Saturday, July 16, 2011

USAGE: Am I wrong on this adverse vs. averse argument?

OK, folks,  step right up, pay your dollah, and smack ol Doug in the face with a cream pie - if I'm wrong in this usage argument.

From a Randy Hines column on language and style errors in this week's Southern Newspaper Publishers Association bulletin (scroll down, or, if you want just that column, the PDF is

Q1       The sportswriter was averse to using imminent writing coach, Jim Stasiowski.

A1       The sports writer was adverse to using eminent writing coach Jim Stasiowski.
Despite dictionary spellings for sportswriter, our AP bible reminds us of this exception as two words.  Averse means unfavorable; adverse means opposed.  Despite Jim’s protests, he is somewhat famous or eminent in journalism circles.  The informal title before the name does not need a comma. 

To which I wrote that I disagreed that it should be "adverse" and that the original "averse" is correct. My argument:
- What is being expressed here is an attitude, and "averse to" is the common American English expression to show opposition as an attitude.
- The object of the aversion is the "using," not "Stasiowski," and "averse" is usually used to express opposition to concepts rather than people.

I think I'm backed up in this usage note from one of several references I consulted yet again to make sure what I thought I understood all these years was what I understood:

Adverse means 'hostile, unfavorable, opposed,' and is usually applied to situations, conditions, or events—not to people: : the dry weather has had an adverse effect on the garden. Averse is related in origin and also has the sense of 'opposed,' but is usually employed to describe a person’s attitude: I would not be averse to making the repairs myself.
(I suggested another test would be substituting "using" for "making" in that usage note - they line up nicely.)

(For now, please don't suggest "opposes" for "is averse/adverse to" - yep, probably better, clearer writing, but let's color within the lines of what the original question was trying to illustrate.)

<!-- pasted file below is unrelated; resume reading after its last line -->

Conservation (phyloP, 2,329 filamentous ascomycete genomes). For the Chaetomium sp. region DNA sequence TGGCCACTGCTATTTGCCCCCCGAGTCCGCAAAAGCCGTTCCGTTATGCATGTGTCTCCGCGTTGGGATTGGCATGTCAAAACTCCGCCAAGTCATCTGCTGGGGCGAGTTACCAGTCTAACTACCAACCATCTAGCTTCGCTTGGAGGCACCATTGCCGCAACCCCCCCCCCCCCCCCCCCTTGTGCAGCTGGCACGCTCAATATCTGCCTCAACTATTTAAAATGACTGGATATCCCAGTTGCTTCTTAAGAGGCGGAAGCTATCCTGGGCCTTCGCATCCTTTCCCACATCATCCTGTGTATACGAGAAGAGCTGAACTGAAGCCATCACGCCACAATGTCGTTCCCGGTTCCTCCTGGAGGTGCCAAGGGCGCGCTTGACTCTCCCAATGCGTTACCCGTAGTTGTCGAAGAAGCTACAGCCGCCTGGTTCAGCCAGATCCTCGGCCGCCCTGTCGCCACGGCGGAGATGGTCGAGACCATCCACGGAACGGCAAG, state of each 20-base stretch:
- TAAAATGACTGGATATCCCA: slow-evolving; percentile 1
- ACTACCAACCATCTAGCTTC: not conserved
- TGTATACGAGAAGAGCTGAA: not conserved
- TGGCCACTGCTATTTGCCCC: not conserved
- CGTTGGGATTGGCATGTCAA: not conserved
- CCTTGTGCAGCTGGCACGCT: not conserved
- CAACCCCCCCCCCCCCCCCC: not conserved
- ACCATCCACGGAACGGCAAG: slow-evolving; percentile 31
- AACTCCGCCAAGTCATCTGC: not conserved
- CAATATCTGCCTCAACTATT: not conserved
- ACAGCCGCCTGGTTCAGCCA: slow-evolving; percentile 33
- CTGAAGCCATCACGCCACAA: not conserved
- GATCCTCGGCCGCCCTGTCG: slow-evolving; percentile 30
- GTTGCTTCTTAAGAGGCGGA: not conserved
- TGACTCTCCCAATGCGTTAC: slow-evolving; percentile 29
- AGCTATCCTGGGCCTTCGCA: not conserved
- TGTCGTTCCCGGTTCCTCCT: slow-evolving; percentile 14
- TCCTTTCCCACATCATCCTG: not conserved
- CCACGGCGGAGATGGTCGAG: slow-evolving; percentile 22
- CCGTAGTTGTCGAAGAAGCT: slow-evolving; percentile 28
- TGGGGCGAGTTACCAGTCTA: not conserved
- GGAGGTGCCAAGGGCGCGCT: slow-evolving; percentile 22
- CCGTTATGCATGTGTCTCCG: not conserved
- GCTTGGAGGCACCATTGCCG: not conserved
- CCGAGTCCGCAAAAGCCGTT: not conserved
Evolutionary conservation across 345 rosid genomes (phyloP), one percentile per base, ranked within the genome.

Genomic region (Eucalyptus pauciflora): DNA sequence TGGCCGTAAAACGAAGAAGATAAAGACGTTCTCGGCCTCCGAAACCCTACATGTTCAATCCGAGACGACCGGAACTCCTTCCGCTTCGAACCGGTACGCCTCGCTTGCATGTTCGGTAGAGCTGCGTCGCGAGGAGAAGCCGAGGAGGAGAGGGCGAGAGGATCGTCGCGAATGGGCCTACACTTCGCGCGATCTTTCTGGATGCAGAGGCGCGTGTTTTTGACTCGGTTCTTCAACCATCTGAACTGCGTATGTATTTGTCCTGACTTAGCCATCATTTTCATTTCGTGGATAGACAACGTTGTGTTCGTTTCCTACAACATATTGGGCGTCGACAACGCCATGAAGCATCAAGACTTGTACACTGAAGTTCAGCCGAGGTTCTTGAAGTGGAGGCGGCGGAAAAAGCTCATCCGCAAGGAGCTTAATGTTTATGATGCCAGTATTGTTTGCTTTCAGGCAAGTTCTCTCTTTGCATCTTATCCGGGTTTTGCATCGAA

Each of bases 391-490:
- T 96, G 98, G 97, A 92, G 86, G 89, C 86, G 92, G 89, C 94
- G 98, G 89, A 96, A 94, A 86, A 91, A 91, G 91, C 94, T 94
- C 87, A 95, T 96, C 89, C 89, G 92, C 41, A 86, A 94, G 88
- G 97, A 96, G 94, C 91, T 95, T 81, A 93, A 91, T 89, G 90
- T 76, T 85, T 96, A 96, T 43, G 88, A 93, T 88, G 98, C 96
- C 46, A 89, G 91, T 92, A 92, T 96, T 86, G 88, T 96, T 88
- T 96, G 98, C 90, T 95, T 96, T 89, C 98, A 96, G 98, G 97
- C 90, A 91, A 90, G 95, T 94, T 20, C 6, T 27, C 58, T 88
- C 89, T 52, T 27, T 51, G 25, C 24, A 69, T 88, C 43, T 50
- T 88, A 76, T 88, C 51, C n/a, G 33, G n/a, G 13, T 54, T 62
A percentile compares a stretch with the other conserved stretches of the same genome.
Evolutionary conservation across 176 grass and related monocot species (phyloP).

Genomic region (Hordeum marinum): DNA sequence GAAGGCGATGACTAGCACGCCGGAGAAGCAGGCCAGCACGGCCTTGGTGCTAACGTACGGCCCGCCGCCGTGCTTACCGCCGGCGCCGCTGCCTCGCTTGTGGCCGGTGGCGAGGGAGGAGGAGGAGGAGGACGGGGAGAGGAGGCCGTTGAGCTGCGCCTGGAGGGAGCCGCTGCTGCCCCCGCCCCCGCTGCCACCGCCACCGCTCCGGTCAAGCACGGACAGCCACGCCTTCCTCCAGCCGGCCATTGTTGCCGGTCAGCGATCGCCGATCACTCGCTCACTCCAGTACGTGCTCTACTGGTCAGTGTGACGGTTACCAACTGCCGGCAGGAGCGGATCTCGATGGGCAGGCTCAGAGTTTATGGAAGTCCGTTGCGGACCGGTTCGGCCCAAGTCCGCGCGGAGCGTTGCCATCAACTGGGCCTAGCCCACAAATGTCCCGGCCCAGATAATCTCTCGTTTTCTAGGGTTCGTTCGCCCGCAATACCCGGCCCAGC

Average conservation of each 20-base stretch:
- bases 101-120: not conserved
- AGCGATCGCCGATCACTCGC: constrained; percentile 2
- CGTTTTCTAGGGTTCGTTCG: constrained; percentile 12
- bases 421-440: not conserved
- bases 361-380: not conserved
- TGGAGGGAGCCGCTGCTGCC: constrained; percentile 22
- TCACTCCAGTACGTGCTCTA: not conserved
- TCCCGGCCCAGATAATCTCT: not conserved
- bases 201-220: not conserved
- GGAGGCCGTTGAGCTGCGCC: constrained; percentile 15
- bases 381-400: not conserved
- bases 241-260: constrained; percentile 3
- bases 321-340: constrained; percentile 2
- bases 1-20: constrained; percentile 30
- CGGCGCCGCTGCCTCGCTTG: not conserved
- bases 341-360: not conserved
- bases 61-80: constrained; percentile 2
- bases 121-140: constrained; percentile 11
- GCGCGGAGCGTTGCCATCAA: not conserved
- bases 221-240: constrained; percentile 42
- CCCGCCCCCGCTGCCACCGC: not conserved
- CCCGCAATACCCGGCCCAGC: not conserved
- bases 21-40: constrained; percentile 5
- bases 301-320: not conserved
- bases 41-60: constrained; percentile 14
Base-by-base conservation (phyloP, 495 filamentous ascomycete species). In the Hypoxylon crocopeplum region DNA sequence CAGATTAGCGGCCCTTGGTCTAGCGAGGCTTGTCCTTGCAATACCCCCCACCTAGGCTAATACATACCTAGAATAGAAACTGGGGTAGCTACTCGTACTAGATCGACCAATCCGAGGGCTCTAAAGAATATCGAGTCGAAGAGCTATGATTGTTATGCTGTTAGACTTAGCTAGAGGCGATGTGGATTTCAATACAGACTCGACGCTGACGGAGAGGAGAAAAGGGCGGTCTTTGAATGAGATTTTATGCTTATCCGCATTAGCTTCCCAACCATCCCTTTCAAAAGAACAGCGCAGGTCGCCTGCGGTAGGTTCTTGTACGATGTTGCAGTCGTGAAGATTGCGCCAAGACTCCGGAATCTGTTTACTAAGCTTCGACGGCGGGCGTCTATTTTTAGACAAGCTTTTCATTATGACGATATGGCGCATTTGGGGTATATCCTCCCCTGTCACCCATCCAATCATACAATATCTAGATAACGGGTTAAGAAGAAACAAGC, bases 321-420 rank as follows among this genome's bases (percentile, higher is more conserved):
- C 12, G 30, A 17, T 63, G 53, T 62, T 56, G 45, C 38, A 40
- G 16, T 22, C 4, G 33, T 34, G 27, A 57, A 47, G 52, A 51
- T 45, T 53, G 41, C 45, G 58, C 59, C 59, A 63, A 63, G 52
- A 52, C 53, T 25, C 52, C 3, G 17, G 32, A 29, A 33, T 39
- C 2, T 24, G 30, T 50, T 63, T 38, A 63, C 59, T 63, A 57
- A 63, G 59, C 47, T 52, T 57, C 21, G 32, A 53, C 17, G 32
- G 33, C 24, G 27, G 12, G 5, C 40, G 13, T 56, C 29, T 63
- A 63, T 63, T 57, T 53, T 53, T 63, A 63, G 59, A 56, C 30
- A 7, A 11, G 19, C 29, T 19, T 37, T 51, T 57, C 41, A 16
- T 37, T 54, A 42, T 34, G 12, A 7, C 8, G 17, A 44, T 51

I also noted this about the explanation put forth as to why there should be no comma:

The use of the comma (or proper nonuse of it in this case) does not have to do with whether it is a formal or informal title. It has to do with whether there is more than one eminent writing coach. Since there is more than one (though few of Jim's caliber), the phrase is restrictive and thus no comma.

So, do I have a clue here, or is it time to send Doug back to a usage re-education camp?

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At 7/16/11, 12:12 PM, Blogger Christopher Frear said...

You had an adverse reaction to the incorrection of averse. Your version is correct.

At 7/16/11, 2:40 PM, Blogger Charles Keefer said...

You are right, Doug. I wouldn't care to use the guy either, not that I wouldn't in an emergency.

At 7/16/11, 8:44 PM, Blogger Doug said...


Just a possible clarification: If you are referring to Jim Stasiowski, he's the "innocent victim" here :)


Thanks, all. Randy Hines got back with me and acknowledges the answer is incorrect and that adverse, indeed, is correct.

At 7/19/11, 2:51 AM, Anonymous Anonymous said...

Being told that I must use a writing coach would be one thing I would adverse.

The question is poorly constructed if the intention is to disambiguate subtly different terms.

One may not be adverse in principal but adverse given the specifics.



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